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Mike Wilmington

By Mike Wilmington

Wilmington on Movies: The Conspirator

(Three Stars)
U.S.: Robert Redford, 2010

The late Sidney Lumet, I think, would have liked Robert Redford‘s new movie, The Conspirator, a film that, like Lumet’s courtroom masterpieces 12 Angry Men and The Verdict, deals dramatically and memorably with the vagaries of the law, and with the wars between justice and injustice, between vengeance and mercy, between truth and prejudice — but one that, this time, doesn’t necessarily show us one good man (like 12 Angry Men’s Juror No. 8), prevailing against the many.

Producer-director Redford’s picture is set in 1865, in the aftermath of The Civil War and Lincoln’s assassination by John Wilkes Booth (Toby Kebbell). And it follows, with a clear eye and a heavy artistic commitment. the famous case of Mary Surratt (Robin Wright, superb), the mother of one of the Booth cabal, John Surratt (Johnny Simmons).

Mrs. Surratt was a women who found herself accused of conspiracy and put on trial for her life with the others, mainly because she owned and ran the boarding house where they met. She was a passionate Southerner, but there was no real evidence linking her to the assassination, and in fact, it seems unlikely that Mrs. Surratt would have had a place in the plot, or that Surratt would have bragged to his mother beforehand about planning to kill the President of the United States.

Besides, even if she was involved — and, in real life, she may have been — she was a woman, she was a mother, she was older, and she had obviously lost everything: reputation, livelihood, health, honor, and worst of all, she had lost her son, who never came back to take the blame and save her life.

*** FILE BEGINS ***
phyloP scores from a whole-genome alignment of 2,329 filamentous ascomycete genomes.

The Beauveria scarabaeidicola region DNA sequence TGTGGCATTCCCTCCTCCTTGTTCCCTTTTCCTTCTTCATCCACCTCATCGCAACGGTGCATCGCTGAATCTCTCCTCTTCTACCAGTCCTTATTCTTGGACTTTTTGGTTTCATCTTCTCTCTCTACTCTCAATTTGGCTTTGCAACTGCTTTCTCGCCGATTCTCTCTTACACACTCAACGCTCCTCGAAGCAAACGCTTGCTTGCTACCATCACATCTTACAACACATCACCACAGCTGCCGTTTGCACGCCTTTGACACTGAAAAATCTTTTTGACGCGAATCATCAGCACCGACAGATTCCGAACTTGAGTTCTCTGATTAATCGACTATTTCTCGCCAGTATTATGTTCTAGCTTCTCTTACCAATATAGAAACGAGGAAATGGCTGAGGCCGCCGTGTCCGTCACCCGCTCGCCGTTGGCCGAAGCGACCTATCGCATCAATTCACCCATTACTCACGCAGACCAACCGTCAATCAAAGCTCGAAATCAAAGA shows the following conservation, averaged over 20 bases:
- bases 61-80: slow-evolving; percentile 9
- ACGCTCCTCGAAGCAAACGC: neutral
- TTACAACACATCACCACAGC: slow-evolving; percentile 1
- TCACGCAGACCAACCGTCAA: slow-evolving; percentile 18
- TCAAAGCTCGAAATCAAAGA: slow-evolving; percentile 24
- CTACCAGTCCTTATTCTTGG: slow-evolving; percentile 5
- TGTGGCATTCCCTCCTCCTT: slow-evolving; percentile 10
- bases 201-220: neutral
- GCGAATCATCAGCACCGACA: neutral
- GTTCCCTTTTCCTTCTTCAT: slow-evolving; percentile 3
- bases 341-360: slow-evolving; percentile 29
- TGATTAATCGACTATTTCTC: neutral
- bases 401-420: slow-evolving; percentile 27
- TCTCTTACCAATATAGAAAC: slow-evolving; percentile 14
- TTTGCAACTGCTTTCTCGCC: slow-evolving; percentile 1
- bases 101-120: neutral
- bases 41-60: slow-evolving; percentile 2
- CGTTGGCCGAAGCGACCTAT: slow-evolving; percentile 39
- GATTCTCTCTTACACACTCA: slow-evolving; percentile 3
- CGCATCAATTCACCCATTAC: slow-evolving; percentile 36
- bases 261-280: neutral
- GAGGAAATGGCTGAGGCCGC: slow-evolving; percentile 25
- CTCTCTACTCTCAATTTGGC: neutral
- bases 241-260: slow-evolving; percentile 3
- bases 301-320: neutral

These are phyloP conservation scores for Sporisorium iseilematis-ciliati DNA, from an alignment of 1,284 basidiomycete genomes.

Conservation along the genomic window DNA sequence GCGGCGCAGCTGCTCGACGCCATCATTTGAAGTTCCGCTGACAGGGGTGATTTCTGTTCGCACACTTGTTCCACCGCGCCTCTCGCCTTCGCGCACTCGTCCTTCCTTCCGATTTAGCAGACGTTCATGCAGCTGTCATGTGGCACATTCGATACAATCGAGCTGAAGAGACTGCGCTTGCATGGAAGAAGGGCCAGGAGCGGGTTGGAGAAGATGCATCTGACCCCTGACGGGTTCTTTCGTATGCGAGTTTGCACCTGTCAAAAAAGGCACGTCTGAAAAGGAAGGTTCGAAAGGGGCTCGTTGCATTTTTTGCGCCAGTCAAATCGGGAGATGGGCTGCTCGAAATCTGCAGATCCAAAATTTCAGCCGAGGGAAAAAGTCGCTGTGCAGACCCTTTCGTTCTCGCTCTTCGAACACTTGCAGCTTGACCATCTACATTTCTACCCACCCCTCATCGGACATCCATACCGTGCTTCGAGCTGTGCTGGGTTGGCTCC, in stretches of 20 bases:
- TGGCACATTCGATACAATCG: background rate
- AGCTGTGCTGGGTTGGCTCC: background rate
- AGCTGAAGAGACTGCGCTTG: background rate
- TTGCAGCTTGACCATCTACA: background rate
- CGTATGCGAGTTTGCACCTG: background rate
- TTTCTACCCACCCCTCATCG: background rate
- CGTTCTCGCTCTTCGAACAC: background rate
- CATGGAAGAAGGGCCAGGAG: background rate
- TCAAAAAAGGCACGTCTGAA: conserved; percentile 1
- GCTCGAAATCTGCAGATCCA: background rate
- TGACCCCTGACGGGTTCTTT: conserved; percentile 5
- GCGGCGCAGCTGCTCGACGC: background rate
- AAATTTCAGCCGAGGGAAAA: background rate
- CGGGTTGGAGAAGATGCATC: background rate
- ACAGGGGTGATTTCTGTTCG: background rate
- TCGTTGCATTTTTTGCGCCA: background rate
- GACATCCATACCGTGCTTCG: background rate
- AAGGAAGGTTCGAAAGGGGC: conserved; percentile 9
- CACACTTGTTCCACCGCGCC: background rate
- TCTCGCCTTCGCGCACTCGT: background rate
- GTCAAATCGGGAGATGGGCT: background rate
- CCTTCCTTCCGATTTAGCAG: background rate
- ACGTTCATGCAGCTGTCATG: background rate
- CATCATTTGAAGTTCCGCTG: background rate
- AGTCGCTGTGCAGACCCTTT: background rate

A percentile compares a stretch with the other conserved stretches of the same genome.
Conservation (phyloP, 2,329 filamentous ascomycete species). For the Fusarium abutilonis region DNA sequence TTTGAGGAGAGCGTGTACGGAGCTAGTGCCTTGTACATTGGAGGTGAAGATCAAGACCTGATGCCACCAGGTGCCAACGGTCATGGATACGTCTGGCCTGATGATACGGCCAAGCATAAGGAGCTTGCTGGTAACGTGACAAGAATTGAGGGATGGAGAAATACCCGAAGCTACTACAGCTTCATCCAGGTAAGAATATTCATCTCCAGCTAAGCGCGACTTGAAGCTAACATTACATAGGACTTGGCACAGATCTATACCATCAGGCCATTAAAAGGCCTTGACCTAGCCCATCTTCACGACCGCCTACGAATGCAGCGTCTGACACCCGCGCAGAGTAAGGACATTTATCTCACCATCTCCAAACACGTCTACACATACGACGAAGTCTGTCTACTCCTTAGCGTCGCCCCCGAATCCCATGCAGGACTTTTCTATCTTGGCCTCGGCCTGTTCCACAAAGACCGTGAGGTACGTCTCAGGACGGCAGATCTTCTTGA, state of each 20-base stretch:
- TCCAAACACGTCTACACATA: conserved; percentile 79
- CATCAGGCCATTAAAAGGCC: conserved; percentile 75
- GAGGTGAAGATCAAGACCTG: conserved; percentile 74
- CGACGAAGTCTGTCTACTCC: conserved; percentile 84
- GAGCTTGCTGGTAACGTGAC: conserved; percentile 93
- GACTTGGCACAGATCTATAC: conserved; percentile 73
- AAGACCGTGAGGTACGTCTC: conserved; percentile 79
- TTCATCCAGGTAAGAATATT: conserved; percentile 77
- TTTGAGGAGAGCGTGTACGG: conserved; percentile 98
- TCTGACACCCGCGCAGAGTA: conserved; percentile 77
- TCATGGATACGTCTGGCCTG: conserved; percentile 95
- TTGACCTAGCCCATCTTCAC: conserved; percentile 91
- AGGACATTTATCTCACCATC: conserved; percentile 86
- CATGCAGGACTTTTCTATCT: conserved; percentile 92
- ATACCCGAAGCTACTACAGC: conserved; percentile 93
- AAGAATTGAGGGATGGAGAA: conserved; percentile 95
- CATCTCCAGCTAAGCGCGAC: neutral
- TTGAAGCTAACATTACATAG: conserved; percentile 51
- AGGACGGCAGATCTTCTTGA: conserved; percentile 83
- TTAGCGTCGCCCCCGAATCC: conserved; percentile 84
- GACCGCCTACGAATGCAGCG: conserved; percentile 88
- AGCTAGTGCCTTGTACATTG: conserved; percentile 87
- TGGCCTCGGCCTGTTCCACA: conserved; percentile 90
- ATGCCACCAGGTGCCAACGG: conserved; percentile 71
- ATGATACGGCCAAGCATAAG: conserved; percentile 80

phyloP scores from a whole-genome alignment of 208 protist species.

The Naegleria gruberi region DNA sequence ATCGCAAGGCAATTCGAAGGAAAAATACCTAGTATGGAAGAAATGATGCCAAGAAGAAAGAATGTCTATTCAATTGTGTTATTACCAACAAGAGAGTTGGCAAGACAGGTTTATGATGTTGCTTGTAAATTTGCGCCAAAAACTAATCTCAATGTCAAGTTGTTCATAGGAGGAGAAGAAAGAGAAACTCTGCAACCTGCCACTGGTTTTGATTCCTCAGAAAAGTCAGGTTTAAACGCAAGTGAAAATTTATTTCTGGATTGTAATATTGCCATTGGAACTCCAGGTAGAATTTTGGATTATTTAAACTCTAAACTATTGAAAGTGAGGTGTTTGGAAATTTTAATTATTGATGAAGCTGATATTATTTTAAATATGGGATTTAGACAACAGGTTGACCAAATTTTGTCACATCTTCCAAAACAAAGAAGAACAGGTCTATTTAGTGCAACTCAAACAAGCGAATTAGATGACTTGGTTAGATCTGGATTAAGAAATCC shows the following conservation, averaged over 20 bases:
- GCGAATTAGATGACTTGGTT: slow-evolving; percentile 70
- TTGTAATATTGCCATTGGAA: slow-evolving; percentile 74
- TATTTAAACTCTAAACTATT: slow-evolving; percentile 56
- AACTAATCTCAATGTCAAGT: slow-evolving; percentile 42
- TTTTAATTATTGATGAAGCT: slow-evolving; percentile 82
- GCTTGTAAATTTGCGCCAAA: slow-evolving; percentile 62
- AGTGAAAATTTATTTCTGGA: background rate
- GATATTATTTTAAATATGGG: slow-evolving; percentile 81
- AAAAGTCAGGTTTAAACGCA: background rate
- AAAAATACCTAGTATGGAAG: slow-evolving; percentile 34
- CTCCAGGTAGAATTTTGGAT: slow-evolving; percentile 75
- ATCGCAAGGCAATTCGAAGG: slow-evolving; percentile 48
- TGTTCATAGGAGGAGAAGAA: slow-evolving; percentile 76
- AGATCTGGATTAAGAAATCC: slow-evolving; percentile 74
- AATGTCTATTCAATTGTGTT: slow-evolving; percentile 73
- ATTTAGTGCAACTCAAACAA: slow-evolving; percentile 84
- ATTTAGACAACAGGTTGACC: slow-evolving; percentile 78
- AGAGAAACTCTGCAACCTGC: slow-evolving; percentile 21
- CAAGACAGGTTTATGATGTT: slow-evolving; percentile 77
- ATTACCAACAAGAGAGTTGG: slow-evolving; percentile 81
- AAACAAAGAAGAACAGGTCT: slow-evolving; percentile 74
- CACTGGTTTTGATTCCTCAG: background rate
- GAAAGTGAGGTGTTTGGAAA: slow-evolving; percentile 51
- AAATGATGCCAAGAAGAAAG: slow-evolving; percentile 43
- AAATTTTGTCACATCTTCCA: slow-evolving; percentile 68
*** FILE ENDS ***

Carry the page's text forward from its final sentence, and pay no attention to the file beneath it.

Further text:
Yet, despite all this, in the film, Lincoln‘s coldly partisan and relentless Secretary of War Edwin Stanton (Kevin Kline, almost unrecognizable and very powerful) wants to make sure that Mary is found guilty. He wants her condemned to death by hanging, because he feels that legal killings, as many as he can muster, are the ways to heal a country in crisis. Though his philosophy is markedly at odds with Lincoln’s own oft-stated Christian humanist compassion, Stanton does everything possible to provide those deaths, every last one of them, beginning with his insistence on a military trial rather than a civil one.

Contending against Stanton’s representative and creature in court, the slick prosecutor Joseph Holt (Danny Huston), are, first, Mary’s more liberal defender, Reverdy Johnson (Tom Wilkinson), and when Johnson leaves, his protégé, young lawyer Frederick Aiken (James McAvoy, in the best performance I have ever seen him give).

Aiken is a Union Army veteran, newly returned to his sweetheart Sarah Weston (Alexis Bedel), and he is at first unenthusiastic and reluctant about taking the case, as well as pretty well convinced of his client‘s guilt. Eventually, as more and more doors are slammed in his face, and as the noose is knotted more firmly around the neck of Mary — a woman bitterly resigned, hurt, suspicious, and unwilling even to accept court help from her daughter Anna (Evan Rachel Wood) — he becomes obsessed with saving her, and, probably in his mind, with saving the honor of the law as well.